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An application on my computer needs to read in a text file. I have several, and one doesn't work; the program fails to read it and tells me that there is a bad character in it somewhere. My first guess is that there's a non-ascii character in there somewhere, but I have no idea how to find it. Perl or any generic regex would be nice. Any ideas?

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What did you try so far? –  nmagerko Jan 13 '12 at 2:59
I believe you can find an answer here? –  Neilos Jan 13 '12 at 3:11
I accepted mathematical coffee's because it was supereasy- worked in Notepad++ –  Nate Glenn Jan 13 '12 at 19:24

2 Answers 2

up vote 8 down vote accepted

You can use [^\x20-\x7E] to match a non-ASCII character.

e.g. grep -P '[^\x20-\x7E]' suspicious_file

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I had a problem using this, as it would also identify all of end of line characters in my file. Combining your answer with Ruakh's though worked like a charm: [^\t\n\r\x20-\x7E] –  JMM Nov 7 '13 at 15:57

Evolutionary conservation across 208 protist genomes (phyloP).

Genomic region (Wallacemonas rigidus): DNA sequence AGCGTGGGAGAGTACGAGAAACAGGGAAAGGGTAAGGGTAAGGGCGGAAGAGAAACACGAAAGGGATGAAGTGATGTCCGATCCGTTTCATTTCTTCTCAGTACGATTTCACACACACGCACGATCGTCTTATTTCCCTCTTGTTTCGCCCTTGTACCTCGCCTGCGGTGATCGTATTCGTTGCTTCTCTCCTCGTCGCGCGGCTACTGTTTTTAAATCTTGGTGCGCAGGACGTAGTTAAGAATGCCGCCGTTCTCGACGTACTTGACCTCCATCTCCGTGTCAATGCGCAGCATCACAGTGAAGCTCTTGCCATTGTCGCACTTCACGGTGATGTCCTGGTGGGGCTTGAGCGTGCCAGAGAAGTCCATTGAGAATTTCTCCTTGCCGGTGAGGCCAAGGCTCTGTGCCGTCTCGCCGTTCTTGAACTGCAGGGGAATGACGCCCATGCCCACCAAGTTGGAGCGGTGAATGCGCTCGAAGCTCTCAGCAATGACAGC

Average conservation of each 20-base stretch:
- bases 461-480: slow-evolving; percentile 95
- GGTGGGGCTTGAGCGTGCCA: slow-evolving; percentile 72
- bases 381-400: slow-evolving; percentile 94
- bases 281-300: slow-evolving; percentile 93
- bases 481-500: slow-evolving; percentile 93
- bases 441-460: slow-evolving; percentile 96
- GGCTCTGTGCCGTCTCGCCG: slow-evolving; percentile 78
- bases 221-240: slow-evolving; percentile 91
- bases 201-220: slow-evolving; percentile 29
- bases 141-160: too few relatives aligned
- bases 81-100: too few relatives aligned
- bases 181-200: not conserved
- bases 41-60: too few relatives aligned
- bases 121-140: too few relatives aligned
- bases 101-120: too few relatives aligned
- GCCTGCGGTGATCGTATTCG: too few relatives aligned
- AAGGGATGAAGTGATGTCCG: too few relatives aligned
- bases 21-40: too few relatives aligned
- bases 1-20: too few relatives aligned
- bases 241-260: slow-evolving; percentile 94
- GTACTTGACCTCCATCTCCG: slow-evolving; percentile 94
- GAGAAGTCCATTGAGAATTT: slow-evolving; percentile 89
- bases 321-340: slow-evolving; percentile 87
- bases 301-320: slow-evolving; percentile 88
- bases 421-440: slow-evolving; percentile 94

perl -wne 'printf "byte %02X in line $.\n", ord $& while s/[^\t\n\x20-\x7E]//;'

will find every character that is not an ASCII glyphic character, tab, space, or newline.

If it reports 0Ds (carriage-returns) in files that are O.K., then change \t\n to \t\n\r.

If it only reports 0Ds in files that are bad, then you can probably fix those files by running dos2unix on them.

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Just an addendum, one should run the input as the final non-listed argument. –  josh.chavanne Feb 19 '14 at 22:03
Like that, thank you! I had to change it slightly for a DOS console: perl -wne "printf qq(byte %02X in line $.\n), ord $& while s/[^\t\n\x20-\x7E]//;" <test.txt –  rplantiko May 19 '14 at 12:16

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